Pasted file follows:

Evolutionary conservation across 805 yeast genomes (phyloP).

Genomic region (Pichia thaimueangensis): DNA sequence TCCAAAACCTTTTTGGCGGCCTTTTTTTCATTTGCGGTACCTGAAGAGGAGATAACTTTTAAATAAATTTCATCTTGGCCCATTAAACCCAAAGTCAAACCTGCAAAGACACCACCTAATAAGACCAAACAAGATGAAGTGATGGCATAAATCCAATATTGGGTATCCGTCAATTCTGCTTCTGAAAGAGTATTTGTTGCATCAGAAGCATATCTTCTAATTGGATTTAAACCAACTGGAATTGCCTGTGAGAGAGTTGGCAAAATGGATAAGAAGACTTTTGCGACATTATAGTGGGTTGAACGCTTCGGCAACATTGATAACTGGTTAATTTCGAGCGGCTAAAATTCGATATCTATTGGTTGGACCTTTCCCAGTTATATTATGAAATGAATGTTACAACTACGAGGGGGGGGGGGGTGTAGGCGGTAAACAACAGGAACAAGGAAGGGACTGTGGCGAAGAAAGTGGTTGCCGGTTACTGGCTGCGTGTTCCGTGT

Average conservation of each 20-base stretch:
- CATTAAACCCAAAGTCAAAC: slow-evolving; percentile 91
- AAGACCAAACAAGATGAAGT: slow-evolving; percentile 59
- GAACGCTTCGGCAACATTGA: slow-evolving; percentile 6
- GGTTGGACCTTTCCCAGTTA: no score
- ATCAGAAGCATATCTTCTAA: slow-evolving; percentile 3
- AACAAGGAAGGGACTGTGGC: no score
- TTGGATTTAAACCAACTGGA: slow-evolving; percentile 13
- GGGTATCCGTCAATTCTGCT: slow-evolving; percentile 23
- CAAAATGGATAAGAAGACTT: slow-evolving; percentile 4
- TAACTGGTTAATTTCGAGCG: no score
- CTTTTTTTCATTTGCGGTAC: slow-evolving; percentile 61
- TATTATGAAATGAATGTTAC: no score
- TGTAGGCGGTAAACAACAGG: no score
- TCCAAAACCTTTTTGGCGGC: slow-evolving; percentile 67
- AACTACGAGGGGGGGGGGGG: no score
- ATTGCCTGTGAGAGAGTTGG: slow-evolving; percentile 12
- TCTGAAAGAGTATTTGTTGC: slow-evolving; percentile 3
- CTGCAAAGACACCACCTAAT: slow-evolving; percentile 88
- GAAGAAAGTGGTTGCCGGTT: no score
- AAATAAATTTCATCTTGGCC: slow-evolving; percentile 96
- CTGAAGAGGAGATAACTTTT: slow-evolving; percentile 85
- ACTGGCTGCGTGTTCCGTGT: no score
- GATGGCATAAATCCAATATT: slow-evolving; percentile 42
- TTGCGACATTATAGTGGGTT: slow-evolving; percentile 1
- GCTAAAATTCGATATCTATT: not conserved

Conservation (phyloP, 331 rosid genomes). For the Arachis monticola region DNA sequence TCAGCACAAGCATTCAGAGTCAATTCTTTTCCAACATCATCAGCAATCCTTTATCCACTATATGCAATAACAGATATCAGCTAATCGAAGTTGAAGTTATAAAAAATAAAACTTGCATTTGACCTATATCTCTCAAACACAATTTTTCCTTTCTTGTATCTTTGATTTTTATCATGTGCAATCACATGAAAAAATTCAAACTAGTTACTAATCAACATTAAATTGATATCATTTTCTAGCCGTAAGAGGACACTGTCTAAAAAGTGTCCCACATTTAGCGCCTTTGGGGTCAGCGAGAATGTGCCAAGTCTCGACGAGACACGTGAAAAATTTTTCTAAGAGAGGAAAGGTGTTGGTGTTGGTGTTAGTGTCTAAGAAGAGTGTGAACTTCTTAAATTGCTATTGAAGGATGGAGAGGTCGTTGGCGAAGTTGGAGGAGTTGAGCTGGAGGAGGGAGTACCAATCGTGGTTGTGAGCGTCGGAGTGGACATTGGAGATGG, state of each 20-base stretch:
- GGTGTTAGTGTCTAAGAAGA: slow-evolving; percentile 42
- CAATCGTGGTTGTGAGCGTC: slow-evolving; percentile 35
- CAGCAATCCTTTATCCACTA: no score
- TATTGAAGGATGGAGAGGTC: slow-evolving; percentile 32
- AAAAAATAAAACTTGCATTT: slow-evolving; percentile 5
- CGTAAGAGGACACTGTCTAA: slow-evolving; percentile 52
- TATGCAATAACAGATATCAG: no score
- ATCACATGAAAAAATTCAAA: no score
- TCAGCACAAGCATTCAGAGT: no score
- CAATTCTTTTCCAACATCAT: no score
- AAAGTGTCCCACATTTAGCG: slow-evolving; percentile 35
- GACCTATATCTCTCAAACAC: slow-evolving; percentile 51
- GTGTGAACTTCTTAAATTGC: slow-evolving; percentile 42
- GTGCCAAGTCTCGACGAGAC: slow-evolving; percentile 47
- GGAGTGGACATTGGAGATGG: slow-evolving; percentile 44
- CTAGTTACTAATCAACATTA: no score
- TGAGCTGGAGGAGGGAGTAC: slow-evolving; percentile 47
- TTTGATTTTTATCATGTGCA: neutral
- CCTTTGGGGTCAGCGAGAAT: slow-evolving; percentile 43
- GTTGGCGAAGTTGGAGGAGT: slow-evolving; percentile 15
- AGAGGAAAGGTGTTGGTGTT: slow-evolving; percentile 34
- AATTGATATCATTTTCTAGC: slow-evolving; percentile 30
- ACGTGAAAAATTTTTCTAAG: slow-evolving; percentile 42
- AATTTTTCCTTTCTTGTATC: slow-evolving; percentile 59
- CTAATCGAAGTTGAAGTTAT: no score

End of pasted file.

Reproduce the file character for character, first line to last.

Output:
Evolutionary conservation across 805 yeast genomes (phyloP).

Genomic region (Pichia thaimueangensis): DNA sequence TCCAAAACCTTTTTGGCGGCCTTTTTTTCATTTGCGGTACCTGAAGAGGAGATAACTTTTAAATAAATTTCATCTTGGCCCATTAAACCCAAAGTCAAACCTGCAAAGACACCACCTAATAAGACCAAACAAGATGAAGTGATGGCATAAATCCAATATTGGGTATCCGTCAATTCTGCTTCTGAAAGAGTATTTGTTGCATCAGAAGCATATCTTCTAATTGGATTTAAACCAACTGGAATTGCCTGTGAGAGAGTTGGCAAAATGGATAAGAAGACTTTTGCGACATTATAGTGGGTTGAACGCTTCGGCAACATTGATAACTGGTTAATTTCGAGCGGCTAAAATTCGATATCTATTGGTTGGACCTTTCCCAGTTATATTATGAAATGAATGTTACAACTACGAGGGGGGGGGGGGTGTAGGCGGTAAACAACAGGAACAAGGAAGGGACTGTGGCGAAGAAAGTGGTTGCCGGTTACTGGCTGCGTGTTCCGTGT

Average conservation of each 20-base stretch:
- CATTAAACCCAAAGTCAAAC: slow-evolving; percentile 91
- AAGACCAAACAAGATGAAGT: slow-evolving; percentile 59
- GAACGCTTCGGCAACATTGA: slow-evolving; percentile 6
- GGTTGGACCTTTCCCAGTTA: no score
- ATCAGAAGCATATCTTCTAA: slow-evolving; percentile 3
- AACAAGGAAGGGACTGTGGC: no score
- TTGGATTTAAACCAACTGGA: slow-evolving; percentile 13
- GGGTATCCGTCAATTCTGCT: slow-evolving; percentile 23
- CAAAATGGATAAGAAGACTT: slow-evolving; percentile 4
- TAACTGGTTAATTTCGAGCG: no score
- CTTTTTTTCATTTGCGGTAC: slow-evolving; percentile 61
- TATTATGAAATGAATGTTAC: no score
- TGTAGGCGGTAAACAACAGG: no score
- TCCAAAACCTTTTTGGCGGC: slow-evolving; percentile 67
- AACTACGAGGGGGGGGGGGG: no score
- ATTGCCTGTGAGAGAGTTGG: slow-evolving; percentile 12
- TCTGAAAGAGTATTTGTTGC: slow-evolving; percentile 3
- CTGCAAAGACACCACCTAAT: slow-evolving; percentile 88
- GAAGAAAGTGGTTGCCGGTT: no score
- AAATAAATTTCATCTTGGCC: slow-evolving; percentile 96
- CTGAAGAGGAGATAACTTTT: slow-evolving; percentile 85
- ACTGGCTGCGTGTTCCGTGT: no score
- GATGGCATAAATCCAATATT: slow-evolving; percentile 42
- TTGCGACATTATAGTGGGTT: slow-evolving; percentile 1
- GCTAAAATTCGATATCTATT: not conserved

Conservation (phyloP, 331 rosid genomes). For the Arachis monticola region DNA sequence TCAGCACAAGCATTCAGAGTCAATTCTTTTCCAACATCATCAGCAATCCTTTATCCACTATATGCAATAACAGATATCAGCTAATCGAAGTTGAAGTTATAAAAAATAAAACTTGCATTTGACCTATATCTCTCAAACACAATTTTTCCTTTCTTGTATCTTTGATTTTTATCATGTGCAATCACATGAAAAAATTCAAACTAGTTACTAATCAACATTAAATTGATATCATTTTCTAGCCGTAAGAGGACACTGTCTAAAAAGTGTCCCACATTTAGCGCCTTTGGGGTCAGCGAGAATGTGCCAAGTCTCGACGAGACACGTGAAAAATTTTTCTAAGAGAGGAAAGGTGTTGGTGTTGGTGTTAGTGTCTAAGAAGAGTGTGAACTTCTTAAATTGCTATTGAAGGATGGAGAGGTCGTTGGCGAAGTTGGAGGAGTTGAGCTGGAGGAGGGAGTACCAATCGTGGTTGTGAGCGTCGGAGTGGACATTGGAGATGG, state of each 20-base stretch:
- GGTGTTAGTGTCTAAGAAGA: slow-evolving; percentile 42
- CAATCGTGGTTGTGAGCGTC: slow-evolving; percentile 35
- CAGCAATCCTTTATCCACTA: no score
- TATTGAAGGATGGAGAGGTC: slow-evolving; percentile 32
- AAAAAATAAAACTTGCATTT: slow-evolving; percentile 5
- CGTAAGAGGACACTGTCTAA: slow-evolving; percentile 52
- TATGCAATAACAGATATCAG: no score
- ATCACATGAAAAAATTCAAA: no score
- TCAGCACAAGCATTCAGAGT: no score
- CAATTCTTTTCCAACATCAT: no score
- AAAGTGTCCCACATTTAGCG: slow-evolving; percentile 35
- GACCTATATCTCTCAAACAC: slow-evolving; percentile 51
- GTGTGAACTTCTTAAATTGC: slow-evolving; percentile 42
- GTGCCAAGTCTCGACGAGAC: slow-evolving; percentile 47
- GGAGTGGACATTGGAGATGG: slow-evolving; percentile 44
- CTAGTTACTAATCAACATTA: no score
- TGAGCTGGAGGAGGGAGTAC: slow-evolving; percentile 47
- TTTGATTTTTATCATGTGCA: neutral
- CCTTTGGGGTCAGCGAGAAT: slow-evolving; percentile 43
- GTTGGCGAAGTTGGAGGAGT: slow-evolving; percentile 15
- AGAGGAAAGGTGTTGGTGTT: slow-evolving; percentile 34
- AATTGATATCATTTTCTAGC: slow-evolving; percentile 30
- ACGTGAAAAATTTTTCTAAG: slow-evolving; percentile 42
- AATTTTTCCTTTCTTGTATC: slow-evolving; percentile 59
- CTAATCGAAGTTGAAGTTAT: no score